Thursday 7 November 2013

Face to Face Interview with Brant Bjork

So here I am on a dark damp wet night in Newcastle entering a bands tour bus to interview one of my all time musical heroes.

I walk past Mike Dean, yes folks Mike Dean from Corrosion of Conformity telling me where I can meet and carry out the interview with – Brant Bjork.

A musical legend telling me where to go and meet another musical legend. Either very surreal or the stuff of dreams coming to life right in front of my very eyes.

We all know who Brant Bjork is. Drummer of Kyuss and Vista Chino. Ex-Drummer of Fu Manchu, Producer, Solo Recording Artist and Desert Rock/Stoner Rock Legend.

And there is me. Steve. Co-Head Honcho of Sludgelord. What the hell am I doing here with Brant Bjork right before the Vista Chino show in Newcastle Upon Tyne at Newcastle Academy 2. The very last show of the UK Tour.

Oh yeah – I am here with my brother to interview Brant Bjork on music, life and everything in between. So this is what happened when I interviewed Brant Bjork.

Q1 – Hi Brant. Thanks for doing this. How has the tour been?

Brant – No problem. Tour has been great man. Been in the UK for little over a week now and the UK has been great to us. UK is always great. I always love coming to the UK to perform.

There always seems to be a more genuine appreciation for Rock Music here in general. Even with my other tours such as the solo tours I always schedule multiple dates as it's always awesome to play live here.

Q2 – Peace has been out for a couple of months now. Been greatly received from fans and critics alike. Have you been happy with the responses so far?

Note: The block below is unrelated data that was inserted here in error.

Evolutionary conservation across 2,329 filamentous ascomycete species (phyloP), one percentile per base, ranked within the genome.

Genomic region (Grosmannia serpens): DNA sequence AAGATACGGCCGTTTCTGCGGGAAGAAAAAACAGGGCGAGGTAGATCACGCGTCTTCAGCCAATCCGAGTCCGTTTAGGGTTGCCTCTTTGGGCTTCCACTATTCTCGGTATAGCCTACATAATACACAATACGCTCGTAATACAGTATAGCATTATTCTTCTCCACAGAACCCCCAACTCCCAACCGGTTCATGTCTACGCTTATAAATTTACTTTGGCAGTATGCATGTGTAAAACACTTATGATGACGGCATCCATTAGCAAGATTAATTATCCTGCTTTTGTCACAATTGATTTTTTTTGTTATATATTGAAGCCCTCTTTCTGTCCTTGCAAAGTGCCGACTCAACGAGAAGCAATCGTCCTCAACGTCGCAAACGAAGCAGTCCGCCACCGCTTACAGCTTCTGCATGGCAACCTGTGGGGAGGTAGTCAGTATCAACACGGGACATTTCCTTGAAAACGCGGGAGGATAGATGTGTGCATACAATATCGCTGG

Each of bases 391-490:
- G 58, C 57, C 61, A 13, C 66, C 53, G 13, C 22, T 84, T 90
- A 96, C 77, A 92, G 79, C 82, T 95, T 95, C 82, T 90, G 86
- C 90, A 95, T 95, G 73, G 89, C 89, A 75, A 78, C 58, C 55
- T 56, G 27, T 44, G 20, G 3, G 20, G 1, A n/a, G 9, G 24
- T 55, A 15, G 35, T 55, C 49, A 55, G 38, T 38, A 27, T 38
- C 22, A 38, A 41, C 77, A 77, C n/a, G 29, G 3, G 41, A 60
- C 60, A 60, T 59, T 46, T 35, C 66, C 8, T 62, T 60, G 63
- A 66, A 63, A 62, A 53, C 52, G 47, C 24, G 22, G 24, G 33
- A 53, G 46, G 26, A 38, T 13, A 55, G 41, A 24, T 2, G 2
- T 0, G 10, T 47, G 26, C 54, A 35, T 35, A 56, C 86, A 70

Brant – Yeah it's always nice when people appreciate what you do. It can be a little frustrating if they don't like it. But as an artist you know I have been doing this long enough that it's part of making your work public. I don't create music with the hopes that people will like it. If I like it then that's the most important thing.

So people embrace it then that's cool and people who don't then that's fine too. With this particular record at this moment in time, I'm very content. I knew going in what the record is and how it is in nature. It will appeal to some and not others.

Q3 – The Stoner Rock crowd is loving it and it's great you came back with such a strong album especially after the legal troubles you guys went through with Kyuss Lives?

Brant – It is cool the Stoner Rock crowd are digging it. Yeah it was quite a process and it's something I have never experienced before, which was very tough indeed. Strange experience when your passionate about creating stuff and you have this super negative thing that you have to address simultaneously..

It can really test your spirits. I am really proud of us pulling through this and what we have managed to create. It was a learning experience.

Q4 – Did you think 20 years ago when you left Kyuss that you would be in another band with John?

Brant – No. I didn't. Going back to the days of origins there is no irony that John, myself and Nick put the band back together as we were always on the same page. You literally couldn't have 4 different people in Kyuss. None of us are similar. But spiritually, philosophically and mentally – John, Nick and myself were always close enough to always get along.

But saying that I never thought I would be in another band with John and Nick. John called me up in 2010 – he didn't call me up to start a new band. He said lets put the band back together. We waited for years, hoping, assuming and seeing people becoming more and more familiar of the band and music we created.